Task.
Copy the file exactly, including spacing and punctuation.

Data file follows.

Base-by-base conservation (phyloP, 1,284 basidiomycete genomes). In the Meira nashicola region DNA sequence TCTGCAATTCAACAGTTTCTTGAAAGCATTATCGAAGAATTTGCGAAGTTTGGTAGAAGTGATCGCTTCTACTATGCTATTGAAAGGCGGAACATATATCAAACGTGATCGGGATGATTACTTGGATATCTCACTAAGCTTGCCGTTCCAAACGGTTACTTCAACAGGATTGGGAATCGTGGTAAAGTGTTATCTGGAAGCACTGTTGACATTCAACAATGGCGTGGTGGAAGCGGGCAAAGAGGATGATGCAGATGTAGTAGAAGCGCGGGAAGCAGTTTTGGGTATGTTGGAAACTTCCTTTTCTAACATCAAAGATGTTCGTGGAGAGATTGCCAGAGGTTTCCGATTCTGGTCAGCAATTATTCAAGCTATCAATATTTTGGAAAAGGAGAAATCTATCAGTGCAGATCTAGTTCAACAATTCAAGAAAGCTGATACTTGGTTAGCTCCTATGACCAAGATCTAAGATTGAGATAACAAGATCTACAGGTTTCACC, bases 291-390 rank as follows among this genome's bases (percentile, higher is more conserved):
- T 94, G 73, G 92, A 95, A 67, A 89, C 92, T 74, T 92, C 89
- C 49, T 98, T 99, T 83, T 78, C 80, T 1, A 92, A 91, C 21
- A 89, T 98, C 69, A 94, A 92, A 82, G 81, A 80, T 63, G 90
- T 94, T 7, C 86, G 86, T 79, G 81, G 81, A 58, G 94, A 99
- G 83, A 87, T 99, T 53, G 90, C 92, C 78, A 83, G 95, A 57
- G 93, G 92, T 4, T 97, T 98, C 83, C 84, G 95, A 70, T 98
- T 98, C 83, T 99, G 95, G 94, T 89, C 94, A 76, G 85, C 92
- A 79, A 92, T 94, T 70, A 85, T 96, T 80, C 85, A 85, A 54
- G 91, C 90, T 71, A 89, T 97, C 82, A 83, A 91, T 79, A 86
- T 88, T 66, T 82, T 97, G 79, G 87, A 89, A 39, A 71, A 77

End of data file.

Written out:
Base-by-base conservation (phyloP, 1,284 basidiomycete genomes). In the Meira nashicola region DNA sequence TCTGCAATTCAACAGTTTCTTGAAAGCATTATCGAAGAATTTGCGAAGTTTGGTAGAAGTGATCGCTTCTACTATGCTATTGAAAGGCGGAACATATATCAAACGTGATCGGGATGATTACTTGGATATCTCACTAAGCTTGCCGTTCCAAACGGTTACTTCAACAGGATTGGGAATCGTGGTAAAGTGTTATCTGGAAGCACTGTTGACATTCAACAATGGCGTGGTGGAAGCGGGCAAAGAGGATGATGCAGATGTAGTAGAAGCGCGGGAAGCAGTTTTGGGTATGTTGGAAACTTCCTTTTCTAACATCAAAGATGTTCGTGGAGAGATTGCCAGAGGTTTCCGATTCTGGTCAGCAATTATTCAAGCTATCAATATTTTGGAAAAGGAGAAATCTATCAGTGCAGATCTAGTTCAACAATTCAAGAAAGCTGATACTTGGTTAGCTCCTATGACCAAGATCTAAGATTGAGATAACAAGATCTACAGGTTTCACC, bases 291-390 rank as follows among this genome's bases (percentile, higher is more conserved):
- T 94, G 73, G 92, A 95, A 67, A 89, C 92, T 74, T 92, C 89
- C 49, T 98, T 99, T 83, T 78, C 80, T 1, A 92, A 91, C 21
- A 89, T 98, C 69, A 94, A 92, A 82, G 81, A 80, T 63, G 90
- T 94, T 7, C 86, G 86, T 79, G 81, G 81, A 58, G 94, A 99
- G 83, A 87, T 99, T 53, G 90, C 92, C 78, A 83, G 95, A 57
- G 93, G 92, T 4, T 97, T 98, C 83, C 84, G 95, A 70, T 98
- T 98, C 83, T 99, G 95, G 94, T 89, C 94, A 76, G 85, C 92
- A 79, A 92, T 94, T 70, A 85, T 96, T 80, C 85, A 85, A 54
- G 91, C 90, T 71, A 89, T 97, C 82, A 83, A 91, T 79, A 86
- T 88, T 66, T 82, T 97, G 79, G 87, A 89, A 39, A 71, A 77